Harris County, plaintiffs at mediation over redistricting map lawsuit


As both sides headed to federal court on Monday, it turns out finding common ground is no easy matter.

In a quiet neighborhood near Hobby Airport, Will Dixon has lived in his Precinct 2 home for more than two decades, with just a few minor complaints.

"Cars double parked where you can't hardly get in, and vehicles parked in the front yard," said Dixon.

What he doesn't know is that his neighborhood is one of several at the heart of Harris County's redistricting battle. Harris Co. commissioners redrew the county precincts earlier this year, and now they're having to defend it in federal court.

"It's far more complicated than you would ever think. This is a very difficult task and it looks to me like the judge is going to have to make a decision," said Terry O'Rourke, 1st Asst. Harris County Attorney.

On Monday morning, Federal Judge Vanessa Gilmore listened to the plaintiffs argue the current map dilutes the Hispanic vote in Precinct 2 and violates the Voting Rights Act.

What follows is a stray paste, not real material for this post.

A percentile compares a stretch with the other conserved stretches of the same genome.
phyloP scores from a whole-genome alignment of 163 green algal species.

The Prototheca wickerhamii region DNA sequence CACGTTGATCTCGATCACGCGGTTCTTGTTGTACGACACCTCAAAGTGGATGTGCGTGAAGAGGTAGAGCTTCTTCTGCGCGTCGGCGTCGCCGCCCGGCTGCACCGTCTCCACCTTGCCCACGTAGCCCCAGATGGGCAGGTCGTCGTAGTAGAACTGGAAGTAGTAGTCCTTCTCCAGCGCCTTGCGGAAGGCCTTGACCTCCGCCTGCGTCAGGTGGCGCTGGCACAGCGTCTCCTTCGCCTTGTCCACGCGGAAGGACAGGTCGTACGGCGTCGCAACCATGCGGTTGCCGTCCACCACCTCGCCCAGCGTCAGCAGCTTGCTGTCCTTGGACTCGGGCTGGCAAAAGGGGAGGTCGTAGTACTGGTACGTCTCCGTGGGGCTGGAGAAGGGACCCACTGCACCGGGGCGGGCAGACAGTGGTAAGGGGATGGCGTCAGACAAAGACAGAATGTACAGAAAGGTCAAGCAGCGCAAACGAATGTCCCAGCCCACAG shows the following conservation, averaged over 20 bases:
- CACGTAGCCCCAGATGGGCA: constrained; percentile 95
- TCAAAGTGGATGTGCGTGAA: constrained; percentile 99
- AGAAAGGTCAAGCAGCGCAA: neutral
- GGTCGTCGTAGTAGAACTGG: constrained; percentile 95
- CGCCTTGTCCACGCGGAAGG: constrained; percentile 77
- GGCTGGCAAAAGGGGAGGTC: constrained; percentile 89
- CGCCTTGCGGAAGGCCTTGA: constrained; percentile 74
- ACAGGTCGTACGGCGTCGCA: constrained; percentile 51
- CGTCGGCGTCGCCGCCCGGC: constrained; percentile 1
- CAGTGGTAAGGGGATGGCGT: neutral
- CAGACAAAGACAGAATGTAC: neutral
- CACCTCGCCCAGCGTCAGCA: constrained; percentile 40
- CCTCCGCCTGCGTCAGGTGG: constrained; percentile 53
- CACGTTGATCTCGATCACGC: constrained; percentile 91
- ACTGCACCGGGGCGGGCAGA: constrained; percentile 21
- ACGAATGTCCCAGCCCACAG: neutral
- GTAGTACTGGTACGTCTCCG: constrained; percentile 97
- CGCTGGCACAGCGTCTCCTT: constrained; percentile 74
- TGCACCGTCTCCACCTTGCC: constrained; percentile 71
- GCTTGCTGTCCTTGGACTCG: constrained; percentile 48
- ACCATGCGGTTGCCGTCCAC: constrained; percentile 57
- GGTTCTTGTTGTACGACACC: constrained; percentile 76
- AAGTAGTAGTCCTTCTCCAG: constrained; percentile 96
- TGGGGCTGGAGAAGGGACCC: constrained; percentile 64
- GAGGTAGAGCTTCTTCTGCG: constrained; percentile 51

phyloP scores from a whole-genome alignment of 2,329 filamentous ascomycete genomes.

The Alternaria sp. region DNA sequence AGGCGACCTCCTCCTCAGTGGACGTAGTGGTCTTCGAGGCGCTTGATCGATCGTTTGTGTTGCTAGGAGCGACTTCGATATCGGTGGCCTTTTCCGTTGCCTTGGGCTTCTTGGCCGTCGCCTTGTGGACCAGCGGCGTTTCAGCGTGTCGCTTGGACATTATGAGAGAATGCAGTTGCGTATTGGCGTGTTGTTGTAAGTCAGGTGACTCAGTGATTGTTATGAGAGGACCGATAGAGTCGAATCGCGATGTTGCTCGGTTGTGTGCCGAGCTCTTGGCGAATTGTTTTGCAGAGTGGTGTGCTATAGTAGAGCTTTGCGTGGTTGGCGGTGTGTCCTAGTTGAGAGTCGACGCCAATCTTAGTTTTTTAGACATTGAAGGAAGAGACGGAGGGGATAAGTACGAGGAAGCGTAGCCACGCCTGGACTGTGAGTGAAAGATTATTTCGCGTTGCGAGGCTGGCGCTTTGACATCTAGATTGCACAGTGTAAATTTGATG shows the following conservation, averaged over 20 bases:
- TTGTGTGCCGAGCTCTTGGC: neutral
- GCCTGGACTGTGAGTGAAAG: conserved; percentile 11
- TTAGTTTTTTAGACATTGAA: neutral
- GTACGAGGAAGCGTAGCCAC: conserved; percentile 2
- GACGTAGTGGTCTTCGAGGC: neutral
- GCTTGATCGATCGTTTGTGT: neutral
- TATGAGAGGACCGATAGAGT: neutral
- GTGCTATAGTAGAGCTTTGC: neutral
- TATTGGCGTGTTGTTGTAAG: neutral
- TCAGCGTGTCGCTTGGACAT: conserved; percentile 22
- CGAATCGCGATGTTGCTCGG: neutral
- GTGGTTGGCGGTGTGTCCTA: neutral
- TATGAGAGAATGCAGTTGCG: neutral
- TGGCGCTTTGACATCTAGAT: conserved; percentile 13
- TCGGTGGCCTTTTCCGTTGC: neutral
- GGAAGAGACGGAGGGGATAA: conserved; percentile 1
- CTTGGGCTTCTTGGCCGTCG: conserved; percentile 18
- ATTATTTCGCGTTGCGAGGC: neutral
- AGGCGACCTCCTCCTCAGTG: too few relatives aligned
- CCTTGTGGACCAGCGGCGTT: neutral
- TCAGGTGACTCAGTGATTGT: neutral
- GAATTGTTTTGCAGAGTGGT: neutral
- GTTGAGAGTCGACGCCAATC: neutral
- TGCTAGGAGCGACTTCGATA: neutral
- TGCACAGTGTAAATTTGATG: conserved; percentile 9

"The options are making sure everyone in Harris County has an opportunity to secure their vote," said Chad Dunn, plaintiff's attorney.

Mediation efforts between the plaintiffs and the county, who are the defendants, failed over the weekend. But Judge Gilmore is asking both sides to try and agree on a temporary map, so at least the 2012 county elections can go forward.

"There's a county sheriff's race, there is a district attorney's race, and the point is since there is a lawsuit we got to agree on a map," said Houston City Council Member Ed Gonzalez.

Both sides are headed back to court on Tuesday, hoping for a resolution, so Dixon will know whether he's in Precinct 1 or Precinct 2.

"It really doesn't matter what color a person is, really, it's the representation, as long as whichever candidate brings the best representation," said Dixon.

Meanwhile, the ongoing fight over the state redistricting maps is pushing back the date for candidates to file. They won't be able to do that until November 28.

Last week, a federal court ruled that the lines drawn by the GOP-led legislature used an improper standard to measure the strength of minority voting. A court in San Antonio is drawing a set of temporary maps for the 2012 elections.

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